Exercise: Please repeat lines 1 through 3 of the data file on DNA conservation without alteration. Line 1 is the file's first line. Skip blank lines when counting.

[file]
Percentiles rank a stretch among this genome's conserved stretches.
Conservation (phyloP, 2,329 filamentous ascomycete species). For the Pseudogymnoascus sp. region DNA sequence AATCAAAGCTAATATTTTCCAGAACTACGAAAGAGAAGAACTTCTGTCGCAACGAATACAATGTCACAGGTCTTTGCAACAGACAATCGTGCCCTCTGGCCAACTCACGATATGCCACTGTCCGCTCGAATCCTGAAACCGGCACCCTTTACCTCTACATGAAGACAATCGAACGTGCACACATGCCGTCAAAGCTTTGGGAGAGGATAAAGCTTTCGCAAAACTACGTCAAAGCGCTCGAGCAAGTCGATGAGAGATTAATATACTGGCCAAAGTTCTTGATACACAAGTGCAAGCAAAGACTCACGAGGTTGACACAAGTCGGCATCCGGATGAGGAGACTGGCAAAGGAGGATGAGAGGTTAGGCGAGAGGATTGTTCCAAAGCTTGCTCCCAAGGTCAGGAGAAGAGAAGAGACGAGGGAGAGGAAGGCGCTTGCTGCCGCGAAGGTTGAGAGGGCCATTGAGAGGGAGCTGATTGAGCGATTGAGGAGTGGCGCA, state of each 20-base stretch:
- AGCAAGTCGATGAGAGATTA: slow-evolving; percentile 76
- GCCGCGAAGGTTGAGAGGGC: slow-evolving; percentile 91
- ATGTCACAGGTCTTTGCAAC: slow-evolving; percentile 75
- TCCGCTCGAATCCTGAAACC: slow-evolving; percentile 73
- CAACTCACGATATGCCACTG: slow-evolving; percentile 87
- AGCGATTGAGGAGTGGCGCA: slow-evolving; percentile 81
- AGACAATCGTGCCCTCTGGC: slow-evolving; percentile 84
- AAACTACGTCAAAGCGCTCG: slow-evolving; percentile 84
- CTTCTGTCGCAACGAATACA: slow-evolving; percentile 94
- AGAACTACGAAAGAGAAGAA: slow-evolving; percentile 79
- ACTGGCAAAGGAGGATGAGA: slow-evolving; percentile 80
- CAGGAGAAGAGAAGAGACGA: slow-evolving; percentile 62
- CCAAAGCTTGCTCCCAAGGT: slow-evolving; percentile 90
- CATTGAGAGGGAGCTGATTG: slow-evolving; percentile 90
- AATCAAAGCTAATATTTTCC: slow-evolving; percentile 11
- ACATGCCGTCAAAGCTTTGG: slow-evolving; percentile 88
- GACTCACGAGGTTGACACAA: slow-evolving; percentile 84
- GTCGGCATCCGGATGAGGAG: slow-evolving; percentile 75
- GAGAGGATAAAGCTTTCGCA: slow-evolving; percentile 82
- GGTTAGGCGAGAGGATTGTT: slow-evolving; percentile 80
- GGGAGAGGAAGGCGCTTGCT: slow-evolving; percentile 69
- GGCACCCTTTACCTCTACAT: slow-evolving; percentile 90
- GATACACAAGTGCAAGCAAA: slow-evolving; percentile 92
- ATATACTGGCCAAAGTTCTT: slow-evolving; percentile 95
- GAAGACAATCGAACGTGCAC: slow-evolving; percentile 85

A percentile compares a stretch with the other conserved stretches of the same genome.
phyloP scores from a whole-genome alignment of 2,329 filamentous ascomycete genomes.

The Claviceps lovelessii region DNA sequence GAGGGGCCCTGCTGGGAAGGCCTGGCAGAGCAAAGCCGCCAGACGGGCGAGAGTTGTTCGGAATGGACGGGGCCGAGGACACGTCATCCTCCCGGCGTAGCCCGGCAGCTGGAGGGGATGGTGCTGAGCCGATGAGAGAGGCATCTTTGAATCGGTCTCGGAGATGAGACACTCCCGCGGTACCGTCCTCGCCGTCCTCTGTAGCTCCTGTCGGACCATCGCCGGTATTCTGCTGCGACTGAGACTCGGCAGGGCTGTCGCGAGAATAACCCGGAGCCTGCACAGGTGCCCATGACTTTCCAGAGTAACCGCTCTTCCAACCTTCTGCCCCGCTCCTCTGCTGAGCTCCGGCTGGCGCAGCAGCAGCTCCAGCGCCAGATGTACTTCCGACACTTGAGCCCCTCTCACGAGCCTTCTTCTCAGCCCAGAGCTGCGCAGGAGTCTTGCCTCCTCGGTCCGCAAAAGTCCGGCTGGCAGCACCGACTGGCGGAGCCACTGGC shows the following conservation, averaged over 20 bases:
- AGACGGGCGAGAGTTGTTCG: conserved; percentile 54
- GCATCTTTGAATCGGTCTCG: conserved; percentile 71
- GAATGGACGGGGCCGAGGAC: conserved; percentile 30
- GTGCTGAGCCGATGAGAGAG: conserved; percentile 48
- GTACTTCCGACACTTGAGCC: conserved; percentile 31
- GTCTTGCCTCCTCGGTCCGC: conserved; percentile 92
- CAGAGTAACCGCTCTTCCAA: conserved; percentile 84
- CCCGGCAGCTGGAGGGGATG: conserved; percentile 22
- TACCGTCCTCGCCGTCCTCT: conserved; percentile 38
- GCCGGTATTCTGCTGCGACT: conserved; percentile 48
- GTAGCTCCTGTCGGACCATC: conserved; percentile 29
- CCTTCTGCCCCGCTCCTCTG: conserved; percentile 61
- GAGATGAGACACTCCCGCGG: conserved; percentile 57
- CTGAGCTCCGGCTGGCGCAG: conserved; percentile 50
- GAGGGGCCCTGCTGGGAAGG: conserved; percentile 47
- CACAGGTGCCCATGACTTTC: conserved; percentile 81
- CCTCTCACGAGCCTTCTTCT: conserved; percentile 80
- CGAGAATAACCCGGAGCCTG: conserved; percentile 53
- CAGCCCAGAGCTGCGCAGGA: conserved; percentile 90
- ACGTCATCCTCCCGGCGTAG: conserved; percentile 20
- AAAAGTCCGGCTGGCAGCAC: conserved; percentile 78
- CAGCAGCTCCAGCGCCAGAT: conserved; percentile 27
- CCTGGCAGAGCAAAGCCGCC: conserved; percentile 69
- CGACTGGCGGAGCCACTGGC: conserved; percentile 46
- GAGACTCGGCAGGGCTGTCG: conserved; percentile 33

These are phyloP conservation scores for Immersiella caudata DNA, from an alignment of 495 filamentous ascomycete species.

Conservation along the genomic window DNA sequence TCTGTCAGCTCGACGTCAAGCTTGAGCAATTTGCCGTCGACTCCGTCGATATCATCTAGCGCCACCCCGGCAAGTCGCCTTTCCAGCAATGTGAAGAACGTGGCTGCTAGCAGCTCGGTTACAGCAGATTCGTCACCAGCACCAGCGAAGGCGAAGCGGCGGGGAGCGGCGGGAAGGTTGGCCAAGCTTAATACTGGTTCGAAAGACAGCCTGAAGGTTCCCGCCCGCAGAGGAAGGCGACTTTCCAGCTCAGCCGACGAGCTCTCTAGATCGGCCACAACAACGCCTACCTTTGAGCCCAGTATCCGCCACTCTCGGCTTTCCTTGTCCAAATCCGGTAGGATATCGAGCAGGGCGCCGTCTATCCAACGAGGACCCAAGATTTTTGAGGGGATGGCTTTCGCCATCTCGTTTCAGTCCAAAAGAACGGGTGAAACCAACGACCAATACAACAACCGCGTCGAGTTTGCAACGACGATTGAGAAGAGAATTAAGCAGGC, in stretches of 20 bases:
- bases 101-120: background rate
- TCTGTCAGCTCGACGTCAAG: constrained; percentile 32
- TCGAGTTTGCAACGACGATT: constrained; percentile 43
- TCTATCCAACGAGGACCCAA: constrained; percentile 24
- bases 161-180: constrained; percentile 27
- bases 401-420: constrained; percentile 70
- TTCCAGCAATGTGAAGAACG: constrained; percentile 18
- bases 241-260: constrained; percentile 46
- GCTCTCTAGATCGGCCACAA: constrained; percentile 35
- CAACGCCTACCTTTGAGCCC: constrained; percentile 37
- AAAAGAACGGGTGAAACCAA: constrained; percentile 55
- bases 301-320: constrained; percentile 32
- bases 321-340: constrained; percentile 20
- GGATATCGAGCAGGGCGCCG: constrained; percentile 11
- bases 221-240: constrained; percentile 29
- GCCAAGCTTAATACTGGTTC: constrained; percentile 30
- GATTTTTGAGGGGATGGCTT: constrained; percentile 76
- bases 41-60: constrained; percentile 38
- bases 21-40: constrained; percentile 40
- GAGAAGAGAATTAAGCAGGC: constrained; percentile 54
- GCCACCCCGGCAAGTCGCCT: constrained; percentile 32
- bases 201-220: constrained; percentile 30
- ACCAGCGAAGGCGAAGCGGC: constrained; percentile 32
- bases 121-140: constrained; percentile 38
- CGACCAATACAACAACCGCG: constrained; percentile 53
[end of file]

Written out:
Percentiles rank a stretch among this genome's conserved stretches.
Conservation (phyloP, 2,329 filamentous ascomycete species). For the Pseudogymnoascus sp. region DNA sequence AATCAAAGCTAATATTTTCCAGAACTACGAAAGAGAAGAACTTCTGTCGCAACGAATACAATGTCACAGGTCTTTGCAACAGACAATCGTGCCCTCTGGCCAACTCACGATATGCCACTGTCCGCTCGAATCCTGAAACCGGCACCCTTTACCTCTACATGAAGACAATCGAACGTGCACACATGCCGTCAAAGCTTTGGGAGAGGATAAAGCTTTCGCAAAACTACGTCAAAGCGCTCGAGCAAGTCGATGAGAGATTAATATACTGGCCAAAGTTCTTGATACACAAGTGCAAGCAAAGACTCACGAGGTTGACACAAGTCGGCATCCGGATGAGGAGACTGGCAAAGGAGGATGAGAGGTTAGGCGAGAGGATTGTTCCAAAGCTTGCTCCCAAGGTCAGGAGAAGAGAAGAGACGAGGGAGAGGAAGGCGCTTGCTGCCGCGAAGGTTGAGAGGGCCATTGAGAGGGAGCTGATTGAGCGATTGAGGAGTGGCGCA, state of each 20-base stretch:
- AGCAAGTCGATGAGAGATTA: slow-evolving; percentile 76